What is the Vauxhall Grandland X?
The Vauxhall Grandland X is a five-seater family SUV that sits above the Crossland X and Mokka X in the Vauxhall range.
It’s based on the same platform as the Peugeot 3008 and Citroen C5 Aircross (Vauxhall now being a part of the PSA Peugeot-Citroen family).
Rival models include the Nissan Qashqai, Renault Kadjar, Ford Kuga, VW Tiguan, SEAT Ateca, Skoda Karoq, Hyundai Tucson and Kia Sportage.
- Top speed: 117-131mph
- 0-62mph: 8.9-10.2 seconds
- Fuel economy 37.2-54.3mpg
- Emissions: 111-128g/km CO2
- Boot space: 514-1,652 litres
Which versions of the Vauxhall Grandland X are available?
Though a seven-seater variant has been mooted – presumably to be based on the Peugeot 5008 – the Vauxhall Grandland X is currently only offered as a five-seater model, and in a single five-door SUV bodystyle.
There are lots of trim levels to choose from, although the range structure is a little confusing, so you may find you get more equipment for a lower price from a higher specification – even if this means compromising on engine performance.
Speaking of engines, the Grandland X makes do with just three options, presently – a 130hp 1.2-litre turbo petrol, a 130hp 1.5-litre turbodiesel, and a 177hp 2.0-litre turbodiesel.
The 177hp motor comes with an automatic gearbox as standard, on the others you can pick between that of a manual transmission (at lower cost).
Arriving late in 2019 is the Grandland X Hybrid4 with a petrol-electric plug-in system promising 300hp performance, up to 30 miles of battery range and CO2 emissions as low as 49g/km.
Vauxhall Grandland X styling and engineering
All Grandland Xs are front-wheel drive only, so this is entirely an SUV styling exercise, rather than a proper off-roader.
No problem for most buyers, we’re sure, especially as the Grandland X is probably the most attractive model in the Vauxhall SUV range.
The interior is spacious for four adults, tight for five; the boot is a decent size, though not spectacular.
The dashboard is design is a little bland compared to the outside, but it avoids the divisive tiny steering wheel and high-set instrument cluster of the Peugeot 3008’s iCockpit layout, and is easy to use.
The Grandland X is based on the PSA Peugeot-Citroen EMP2 platform, which means as well as being related to a number of other Peugeot, Citroen and DS SUVs, it also shares parts with the Peugeot 308 and 508 passenger cars, the Citroen C4 Picasso MPV and a number of small and medium vans.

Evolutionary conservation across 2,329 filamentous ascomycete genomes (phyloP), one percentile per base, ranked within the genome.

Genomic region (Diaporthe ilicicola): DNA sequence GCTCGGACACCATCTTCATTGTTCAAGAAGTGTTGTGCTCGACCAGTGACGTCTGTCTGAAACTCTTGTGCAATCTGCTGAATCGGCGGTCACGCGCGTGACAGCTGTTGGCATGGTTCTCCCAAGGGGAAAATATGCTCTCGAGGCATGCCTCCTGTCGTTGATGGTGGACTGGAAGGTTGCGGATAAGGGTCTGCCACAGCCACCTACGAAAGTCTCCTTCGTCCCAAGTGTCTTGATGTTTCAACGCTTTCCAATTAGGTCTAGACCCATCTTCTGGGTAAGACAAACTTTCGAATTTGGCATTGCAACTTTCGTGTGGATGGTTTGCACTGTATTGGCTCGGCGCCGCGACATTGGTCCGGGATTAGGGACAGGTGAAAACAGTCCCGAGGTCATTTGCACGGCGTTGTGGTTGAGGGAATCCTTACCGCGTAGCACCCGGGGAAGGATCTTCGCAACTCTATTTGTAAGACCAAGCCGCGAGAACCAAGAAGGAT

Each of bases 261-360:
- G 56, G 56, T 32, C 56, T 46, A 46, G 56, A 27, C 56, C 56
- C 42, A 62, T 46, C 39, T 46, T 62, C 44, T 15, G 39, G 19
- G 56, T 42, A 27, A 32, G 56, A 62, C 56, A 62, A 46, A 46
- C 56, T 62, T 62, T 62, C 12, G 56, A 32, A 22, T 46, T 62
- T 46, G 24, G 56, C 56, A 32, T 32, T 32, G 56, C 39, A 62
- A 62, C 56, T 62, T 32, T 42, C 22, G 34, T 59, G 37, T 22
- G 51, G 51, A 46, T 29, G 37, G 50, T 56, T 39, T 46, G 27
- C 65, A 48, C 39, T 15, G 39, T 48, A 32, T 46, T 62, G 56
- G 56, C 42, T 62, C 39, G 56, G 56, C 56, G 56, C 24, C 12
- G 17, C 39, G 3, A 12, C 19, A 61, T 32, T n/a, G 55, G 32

Is the Vauxhall Grandland X good to drive?
Like most of the vehicles in this sector of the market, the Grandland X is good to drive, but not exceptional.
The steering is surprisingly sharp – a legacy of the Peugeot platform – and although it leans a fair amount in the corners, the movements are well controlled.
The engines are all reasonably engaging, too – though you can expect to work the less powerful ones pretty hard if you regularly fill all the seats. Shame the manual gearboxes are a little vague and imprecise.
How much does the Vauxhall Grandland X cost?
For the kit you get in exchange there’s certainly nothing unfair about Vauxhall’s Grandland X pricing – this is a very well-equipped car, available with lots of the latest toys.
However, you’ll find that plenty of similarly impressive rivals are cheaper to finance on a monthly basis over the same contract terms.
Vauxhall Grandland X Model History
Current generation Vauxhall Grandland X model history
July 2017 - Available to order for September deliveries, with a choice 1.2 Turbo petrol and 1.6 Turbo D diesel engines, in SE, Tech Line Nav, Sport Nav and Elite Nav trims.
November 2017 - Ultimate trim level available to order, exclusively with the 2.0-litre Turbo D engine.
April 2018 - 1.5-litre Turbo D engine with 130hp replaces the previously available 1.6-litre motor.
There are no previous versions of the Vauxhall Grandland X.
Though you might consider the Antara a forerunner, it was far more old-school 4x4 than the decidedly on-road orientated Grandland X.